Yes, I did read the post. ( And the bible, for what it’s worth! 🙂 )
There is no genuine argument when the content is simply based on a what is primarily a work of fiction.
This is why I chose not to engage the points raised.
From an atheist’s perspective the theological concepts/arguments are simply nonsense.
And this is why the HGP is important.
And you would understand this if you cared to read about it..
I would stress at this point that one doesn’t need to be a geneticist or even have an in- depth scientific background to appreciate the findings and the ramifications for the Abrahamic religions.
But you seem averse to making even a casual investigation, or perhaps I have misunderstood?
I am, in fact , surprised that you are unaware of who Francis Collins is.
So for the sake of broadening your understanding a little, and with Hayden’s leave? here is an article by Jerry Coyne that outlines the position.
It seems as though the author has terminated our dialogue or is holding comments in moderation.
Feel free to visit my blog and post your comment there and we can continue.
Aah … the comment has now appeared. My apologies to Hayden.
Can you provide educational rational to support this lacklustered opinion?
Of course. The Human Genome Project.
The human genome project is a fascinating project. I would never say it substantiates the young earth western narrative of biblical history (as the majority of this narrative is beyond ludicrous) though, its research does tend to support the idea that all men existing on the earth trace back to one origin source known as Y chromosome Adam, as well, they claim that we can trace back all living people to a source known as mitochondrial Eve. Though certainly, there are disputes even within this research, it certainly is provocative. I’ve studied this subject extensively thus, I’ll leave a quote from a favorite book regarding this subject:
“What the mitochondrial gene tree did was to introduce an objective time-depth measurement into the equation for the first time. It showed quite clearly that the common mitochondrial ancestor of all modern humans lived only about 150,000 years ago.” — Bryan Sykes, The seven daughters of Eve: The Science that Reveals Our Genetic Ancestry
known as Y chromosome Adam
Yes … Using this name is a quite unfortunate turn of phrase, don’t you think?
However, all that is relevant is that the biblical narrative – and all the silliness about ”sin” is simply nonsense.
Think of Jesus’ “justification and life for all people” as sort of universal distribution of Monopoly-style “get out of jail free cards”. Remember: If your token is in jail and you have one of those cards on you, don’t get out automatically, you have to actually redeem the card first–an additional action (faith and repentance) is necessary.
For what are you repenting?
I think you have your answer. It’s not as complicated as all that. Beware: “seek and you will find” goes both ways…
Whilst i do see the very excellent point your making..(which i’d never seen this way before).
It’s still correct to say that though every man born is not born guilty, yet every man born (into flesh) IS AUTOMATICALLY BOUND TO SIN (via the flesh nature’s default tendencies as you rightly pointed out)..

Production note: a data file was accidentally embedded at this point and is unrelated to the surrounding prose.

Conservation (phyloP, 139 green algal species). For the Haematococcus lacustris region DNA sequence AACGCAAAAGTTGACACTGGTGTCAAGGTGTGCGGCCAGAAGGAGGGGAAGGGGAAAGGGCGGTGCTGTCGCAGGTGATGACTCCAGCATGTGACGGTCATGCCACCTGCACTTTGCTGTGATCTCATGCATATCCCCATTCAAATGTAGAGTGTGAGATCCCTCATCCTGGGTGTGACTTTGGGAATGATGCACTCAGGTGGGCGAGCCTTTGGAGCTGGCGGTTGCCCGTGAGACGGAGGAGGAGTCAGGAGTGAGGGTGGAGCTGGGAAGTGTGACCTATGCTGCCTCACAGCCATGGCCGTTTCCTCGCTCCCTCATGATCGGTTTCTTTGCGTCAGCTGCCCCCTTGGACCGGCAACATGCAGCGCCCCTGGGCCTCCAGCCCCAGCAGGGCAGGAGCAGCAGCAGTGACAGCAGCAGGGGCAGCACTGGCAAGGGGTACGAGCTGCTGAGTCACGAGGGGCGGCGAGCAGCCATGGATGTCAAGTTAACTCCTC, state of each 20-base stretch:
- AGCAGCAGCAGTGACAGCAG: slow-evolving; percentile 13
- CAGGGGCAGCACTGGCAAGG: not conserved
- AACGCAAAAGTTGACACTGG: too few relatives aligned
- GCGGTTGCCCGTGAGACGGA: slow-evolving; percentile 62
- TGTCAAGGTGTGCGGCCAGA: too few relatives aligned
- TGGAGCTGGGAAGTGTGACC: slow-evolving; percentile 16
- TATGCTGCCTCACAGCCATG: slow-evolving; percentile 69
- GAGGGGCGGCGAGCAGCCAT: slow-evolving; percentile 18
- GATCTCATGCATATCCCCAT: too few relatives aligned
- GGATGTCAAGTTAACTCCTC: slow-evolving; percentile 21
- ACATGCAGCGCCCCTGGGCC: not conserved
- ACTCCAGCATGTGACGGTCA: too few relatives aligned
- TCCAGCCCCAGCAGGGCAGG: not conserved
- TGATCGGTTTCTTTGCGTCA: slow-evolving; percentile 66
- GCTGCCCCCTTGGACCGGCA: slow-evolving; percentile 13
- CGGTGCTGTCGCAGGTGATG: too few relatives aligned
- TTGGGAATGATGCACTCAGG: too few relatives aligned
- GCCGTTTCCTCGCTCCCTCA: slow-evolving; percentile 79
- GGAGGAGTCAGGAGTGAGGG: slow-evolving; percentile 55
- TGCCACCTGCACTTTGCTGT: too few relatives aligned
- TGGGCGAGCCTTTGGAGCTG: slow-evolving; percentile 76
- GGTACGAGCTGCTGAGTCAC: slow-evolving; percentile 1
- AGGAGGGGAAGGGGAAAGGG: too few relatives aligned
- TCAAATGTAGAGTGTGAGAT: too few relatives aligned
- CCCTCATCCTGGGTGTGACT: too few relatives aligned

Ergo: every man who becomes born again (through faith in Christ) is automatically bound to life.
I appreciate that, regardless of your perspective, Haden points us back to the Scriptures. Great topic. I believe we are born into sin, I taught K-8 and that cemented the view. 😉
If we as humans are born into sin how is it that Jesus, a born man, had no sin? Am I misunderstanding the phrase born into sin?
My understanding is that sons of Adam are born into sin, but Jesus is the Son of God. Since God fathered Jesus, the lineage of sin isn’t present.
Interesting thoughts. I don’t recall having spent too much time thinking on them before. It seemed to me a splitting of hairs to a degree. Original sin being, either you’re born with sin and guilty automatically, or you quickly acquire sin because it surrounds everyone here and one becomes a sinner and guilty eventually. A difference, sure, but a bit moot. I would agree that we’re not born straight from the womb guilty as sinners. How can we be, what have we yet done or said at that point? But eventually, all do sin. In order to be a sinner one must first sin. Either way, each and every one needs Jesus. As to whether Adam (and Eve) were spiritually separated from God when they were cast out of Eden, no doubt about it they lost their intimate personal walking contact with God, but to suppose they lived out their lives in destitute spiritual darkness I think is too much to say. Aa for spiritual death, as I know it, is the second death and hell. Did Adam go to hell? We would have to ask God. Consider does God save any of the people who died before Jesus was crucified and risen to his throne? Isaac, Jacob, Abraham, etc? Somehow, and he hasn’t explained it to us, I think, yes, he’s figured all that and has made a way for them through Jesus. He alone knows and sifts men’s souls and judges.